Planning For Perfect

Anyone who has ever dealt with large numbers knows that near perfection still gives a few exceptions to a standard. If you deal with 100,000 customers in a year and 99.999% of them are happy, there’s still one guy who is dissatisfied. The problem is this: we don’t think about that one guy often enough – we plan for perfect. In an extreme case, some folks won’t even acknowledge that imperfect is possible. That sort of thinking precipitates crises like the oil rig problem in the Gulf.  Workers didn’t raise safety issues out of fear.  The Italian cruise ship didn’t take the safety drills seriously.
What got me thinking about this is the discussion over the Keystone Pipeline as well as some of the reporting on the Japanese nuclear problem.  Putting aside politics (maybe an impossible request, but let’s try), it seems to me that the people involved had been (or are) planning for perfect.  Emergency plans were paid lip-service but not much more and the true impact of a problem is exacerbated by the lack of preparation.

We don’t ask what can go wrong often enough, and when we do we sometimes fall into the “but that will never happen” trap.  If something can go wrong, we should assume it will.  Servers fail.  So does power, including back-up units.  Things get lost in the mail, inclusive of private shippers with full package tracking.  We arrive on business trips without luggage.  No one plans to screw things up and yet things very often end up that way.People don’t always behave honorably even though we might always try to do so ourselves.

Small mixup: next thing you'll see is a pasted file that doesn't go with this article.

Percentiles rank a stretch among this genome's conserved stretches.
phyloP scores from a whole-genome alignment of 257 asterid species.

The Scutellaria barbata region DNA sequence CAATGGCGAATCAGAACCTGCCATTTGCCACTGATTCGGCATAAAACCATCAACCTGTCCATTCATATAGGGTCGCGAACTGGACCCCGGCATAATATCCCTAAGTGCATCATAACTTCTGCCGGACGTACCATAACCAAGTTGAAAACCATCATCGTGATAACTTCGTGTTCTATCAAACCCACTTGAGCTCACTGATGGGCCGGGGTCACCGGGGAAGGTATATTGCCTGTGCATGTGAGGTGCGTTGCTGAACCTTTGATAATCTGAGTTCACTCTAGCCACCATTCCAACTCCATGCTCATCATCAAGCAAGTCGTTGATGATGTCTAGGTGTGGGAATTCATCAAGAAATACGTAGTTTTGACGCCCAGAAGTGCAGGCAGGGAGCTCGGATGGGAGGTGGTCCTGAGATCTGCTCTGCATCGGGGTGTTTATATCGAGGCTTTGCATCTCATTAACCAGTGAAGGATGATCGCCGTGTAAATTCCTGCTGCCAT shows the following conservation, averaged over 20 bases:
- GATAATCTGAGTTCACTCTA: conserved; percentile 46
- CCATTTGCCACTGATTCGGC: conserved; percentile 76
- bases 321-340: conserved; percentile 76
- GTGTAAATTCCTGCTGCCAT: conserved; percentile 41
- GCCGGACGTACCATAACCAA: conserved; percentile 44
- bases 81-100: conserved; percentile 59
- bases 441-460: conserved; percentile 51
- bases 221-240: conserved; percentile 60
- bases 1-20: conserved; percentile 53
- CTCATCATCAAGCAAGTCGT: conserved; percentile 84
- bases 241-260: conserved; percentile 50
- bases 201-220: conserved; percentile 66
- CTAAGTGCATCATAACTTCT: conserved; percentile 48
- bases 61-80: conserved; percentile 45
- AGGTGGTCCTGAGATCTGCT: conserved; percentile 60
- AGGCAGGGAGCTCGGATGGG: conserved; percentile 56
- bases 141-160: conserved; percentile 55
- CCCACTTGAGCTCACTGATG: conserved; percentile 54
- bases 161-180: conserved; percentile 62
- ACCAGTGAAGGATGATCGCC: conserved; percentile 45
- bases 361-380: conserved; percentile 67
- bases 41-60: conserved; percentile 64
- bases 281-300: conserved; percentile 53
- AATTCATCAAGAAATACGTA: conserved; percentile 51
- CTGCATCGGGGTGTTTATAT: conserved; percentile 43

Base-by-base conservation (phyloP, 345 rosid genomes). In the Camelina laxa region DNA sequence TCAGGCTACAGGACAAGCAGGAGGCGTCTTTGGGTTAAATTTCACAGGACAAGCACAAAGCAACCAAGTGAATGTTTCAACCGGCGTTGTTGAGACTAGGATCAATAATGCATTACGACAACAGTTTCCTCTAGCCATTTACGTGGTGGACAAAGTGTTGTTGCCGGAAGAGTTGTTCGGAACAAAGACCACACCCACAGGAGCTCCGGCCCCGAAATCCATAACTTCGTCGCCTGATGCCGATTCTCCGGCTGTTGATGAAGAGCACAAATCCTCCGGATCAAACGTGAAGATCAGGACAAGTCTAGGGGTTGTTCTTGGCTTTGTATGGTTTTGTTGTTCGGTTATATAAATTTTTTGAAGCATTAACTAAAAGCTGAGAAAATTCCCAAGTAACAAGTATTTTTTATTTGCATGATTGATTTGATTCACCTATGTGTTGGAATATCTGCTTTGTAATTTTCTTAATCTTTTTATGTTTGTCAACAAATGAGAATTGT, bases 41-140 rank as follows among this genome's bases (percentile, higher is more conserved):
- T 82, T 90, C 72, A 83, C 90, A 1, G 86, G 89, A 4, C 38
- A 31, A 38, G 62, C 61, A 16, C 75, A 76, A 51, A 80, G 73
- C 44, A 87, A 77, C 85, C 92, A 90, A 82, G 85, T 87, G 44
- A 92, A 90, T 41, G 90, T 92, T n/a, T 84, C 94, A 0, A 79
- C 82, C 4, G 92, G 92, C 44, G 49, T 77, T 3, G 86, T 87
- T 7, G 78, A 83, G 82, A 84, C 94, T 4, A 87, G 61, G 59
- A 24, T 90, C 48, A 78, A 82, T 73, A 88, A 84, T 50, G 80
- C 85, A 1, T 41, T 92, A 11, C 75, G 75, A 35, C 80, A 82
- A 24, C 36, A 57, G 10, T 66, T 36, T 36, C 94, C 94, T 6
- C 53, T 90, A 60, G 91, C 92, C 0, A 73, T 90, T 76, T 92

If we always plan for perfect, we’re not optimists.  We’re idiots.

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1 Comment

Filed under Reality checks

One response to “Planning For Perfect

  1. Great post. Our company is in the process of becoming ISO certified, and I’m on the audit team. The more I learn about ISO, the more I see process and procedure control as a necessity for proper operation, and less as a “nice to have”.

    I’m not sure about the inner workings of the companies you mentioned, but it sounds like a good audit could have done wonders.

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